I always encourage my students to get to grips with Manual Exposure Mode on their cameras.
However, I do stress that a photographer should never be a slave to the task of determining their own exposure settings when there are perfectly good automatic alternatives available.
There are many occasions when the AV (Aperture Priority) or TV (Shutter Priority) Modes are more suitable for the prevailing conditions and subjects.
Using Manual Exposure Mode
When using Manual Exposure Mode, the photographer sets the correct exposure by using the exposure meter scale. In most DSLR cameras this scale is to be seen along the bottom of the viewfinder when the camera is help to the eye. There’s usually a plus (+) at one end of the scale, minus (-) at the other end. The central position – often marked with a ’0′ – indicates where the correct exposure. A sliding pointer or a series of illuminated graduations indicate the level of over or under exposure.
When everything is centred on the ’0′, the picture will be correctly exposed – in theory.
By using this scale, it is a very simple matter to enforce over or under exposure simply by leaving the exposure indicator either on the plus or the minus side of the central (correct exposure) ’0′ position on the scale. This, in effect, is a manual method of Exposure Compensation.
Using Auto Exposure Mode
When using automatic exposure modes such as AV, it is easy to use the camera’s dedicated Exposure Compensation button (usually marked with a +/- sign) when you want to over or under expose a particular subject.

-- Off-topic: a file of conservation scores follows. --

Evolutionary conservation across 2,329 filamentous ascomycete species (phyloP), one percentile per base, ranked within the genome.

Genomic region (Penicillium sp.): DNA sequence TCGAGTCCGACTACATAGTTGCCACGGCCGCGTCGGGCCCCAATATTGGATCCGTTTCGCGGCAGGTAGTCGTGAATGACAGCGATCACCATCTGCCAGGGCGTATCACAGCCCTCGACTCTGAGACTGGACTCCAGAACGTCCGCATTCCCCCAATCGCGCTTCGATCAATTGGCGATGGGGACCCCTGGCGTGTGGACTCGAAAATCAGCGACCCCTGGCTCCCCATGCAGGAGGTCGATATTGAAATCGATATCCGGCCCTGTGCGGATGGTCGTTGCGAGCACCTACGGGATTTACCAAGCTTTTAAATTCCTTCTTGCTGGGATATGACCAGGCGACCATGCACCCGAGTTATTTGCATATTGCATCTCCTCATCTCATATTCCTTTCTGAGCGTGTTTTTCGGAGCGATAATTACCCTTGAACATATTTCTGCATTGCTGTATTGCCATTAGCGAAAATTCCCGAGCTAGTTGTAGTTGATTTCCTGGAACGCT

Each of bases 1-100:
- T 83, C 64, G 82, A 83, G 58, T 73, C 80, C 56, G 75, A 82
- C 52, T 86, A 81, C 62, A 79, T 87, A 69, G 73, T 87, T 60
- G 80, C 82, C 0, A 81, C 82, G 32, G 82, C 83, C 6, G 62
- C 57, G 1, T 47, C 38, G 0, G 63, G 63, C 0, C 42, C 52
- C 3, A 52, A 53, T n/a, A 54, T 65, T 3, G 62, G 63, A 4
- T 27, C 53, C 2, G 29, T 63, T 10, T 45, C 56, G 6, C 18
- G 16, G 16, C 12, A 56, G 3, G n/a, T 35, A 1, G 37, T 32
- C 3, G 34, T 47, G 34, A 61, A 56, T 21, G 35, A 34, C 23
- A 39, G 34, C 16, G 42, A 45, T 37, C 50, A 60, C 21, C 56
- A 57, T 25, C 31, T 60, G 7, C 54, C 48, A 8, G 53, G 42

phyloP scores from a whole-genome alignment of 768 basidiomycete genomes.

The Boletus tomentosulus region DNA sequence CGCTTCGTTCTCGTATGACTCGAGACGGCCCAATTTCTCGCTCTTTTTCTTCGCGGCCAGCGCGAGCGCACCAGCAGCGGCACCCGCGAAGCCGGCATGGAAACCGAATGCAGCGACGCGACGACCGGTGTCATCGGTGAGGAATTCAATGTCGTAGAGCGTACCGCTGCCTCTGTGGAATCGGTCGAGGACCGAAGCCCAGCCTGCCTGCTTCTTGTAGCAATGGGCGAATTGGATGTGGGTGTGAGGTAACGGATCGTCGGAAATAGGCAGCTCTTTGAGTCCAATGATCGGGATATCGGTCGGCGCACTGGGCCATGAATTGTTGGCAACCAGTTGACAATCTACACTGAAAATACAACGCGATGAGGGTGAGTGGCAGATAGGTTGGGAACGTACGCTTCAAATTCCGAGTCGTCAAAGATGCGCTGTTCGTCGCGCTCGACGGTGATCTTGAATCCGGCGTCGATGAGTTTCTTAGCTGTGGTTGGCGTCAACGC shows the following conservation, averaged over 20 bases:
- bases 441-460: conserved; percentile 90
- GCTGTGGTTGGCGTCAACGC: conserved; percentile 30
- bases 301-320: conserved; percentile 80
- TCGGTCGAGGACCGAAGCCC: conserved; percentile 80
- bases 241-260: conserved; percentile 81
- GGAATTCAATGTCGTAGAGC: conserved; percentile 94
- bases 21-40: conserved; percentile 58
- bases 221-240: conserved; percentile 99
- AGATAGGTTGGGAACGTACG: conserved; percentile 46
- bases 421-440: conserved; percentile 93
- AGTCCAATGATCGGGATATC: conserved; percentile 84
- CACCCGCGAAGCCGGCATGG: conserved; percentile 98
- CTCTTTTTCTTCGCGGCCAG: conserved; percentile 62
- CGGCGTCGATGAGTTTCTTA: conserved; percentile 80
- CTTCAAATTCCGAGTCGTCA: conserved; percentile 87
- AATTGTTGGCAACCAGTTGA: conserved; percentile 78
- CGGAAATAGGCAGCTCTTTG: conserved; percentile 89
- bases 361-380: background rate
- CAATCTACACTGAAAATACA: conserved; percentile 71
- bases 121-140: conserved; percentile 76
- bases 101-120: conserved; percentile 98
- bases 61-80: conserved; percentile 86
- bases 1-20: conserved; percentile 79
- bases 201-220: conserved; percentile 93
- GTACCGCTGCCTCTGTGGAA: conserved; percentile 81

But why would you ever want to over or under expose a photograph?
Most commonly it is necessary to force over exposure of a shot when the subject contains large areas of white reflected light – white sand, snow, white walls etc.
See the photograph above.
All these situations have the tendency to fool your camera’s exposure meter into under exposure. In effect, the metering system is looking at all that white brightness and saying “Hey! Cut down, it’s too bright”.
This under exposure results in sad, grey whites instead of bright, sparkling whites… dull under-exposed pictures.
When to use Exposure Compensation
The photographers who come on my Photography Holidays in Menorca know all about bright whites – there’s a lot of it about in sunny Menorca.
In fact we visit one particular village where almost all the houses are painted white – this can be a great challenge and presents us with an excellent opportunity to practice Exposure Compensation techniques.
An understanding of when you need to use Exposure Compensation comes, like all other techniques in photography, more easily with practice. With digital photography all you really need do is check the image immediately after you have captured it and adjust accordingly. But the more you use the technique the more often you’ll get things right first time.
Exposure Compensation is just one of the countless camera techniques covered during our Photography Holidays in Menorca – it’s the perfect training ground for any photographer wanting to improve his or her photography.
The May Photography Holiday is FULLY BOOKED, but there are still places available for the holiday in September. It’s fun and you will learn loads.
— Philip Dunn (@philipdunn) January 29, 2013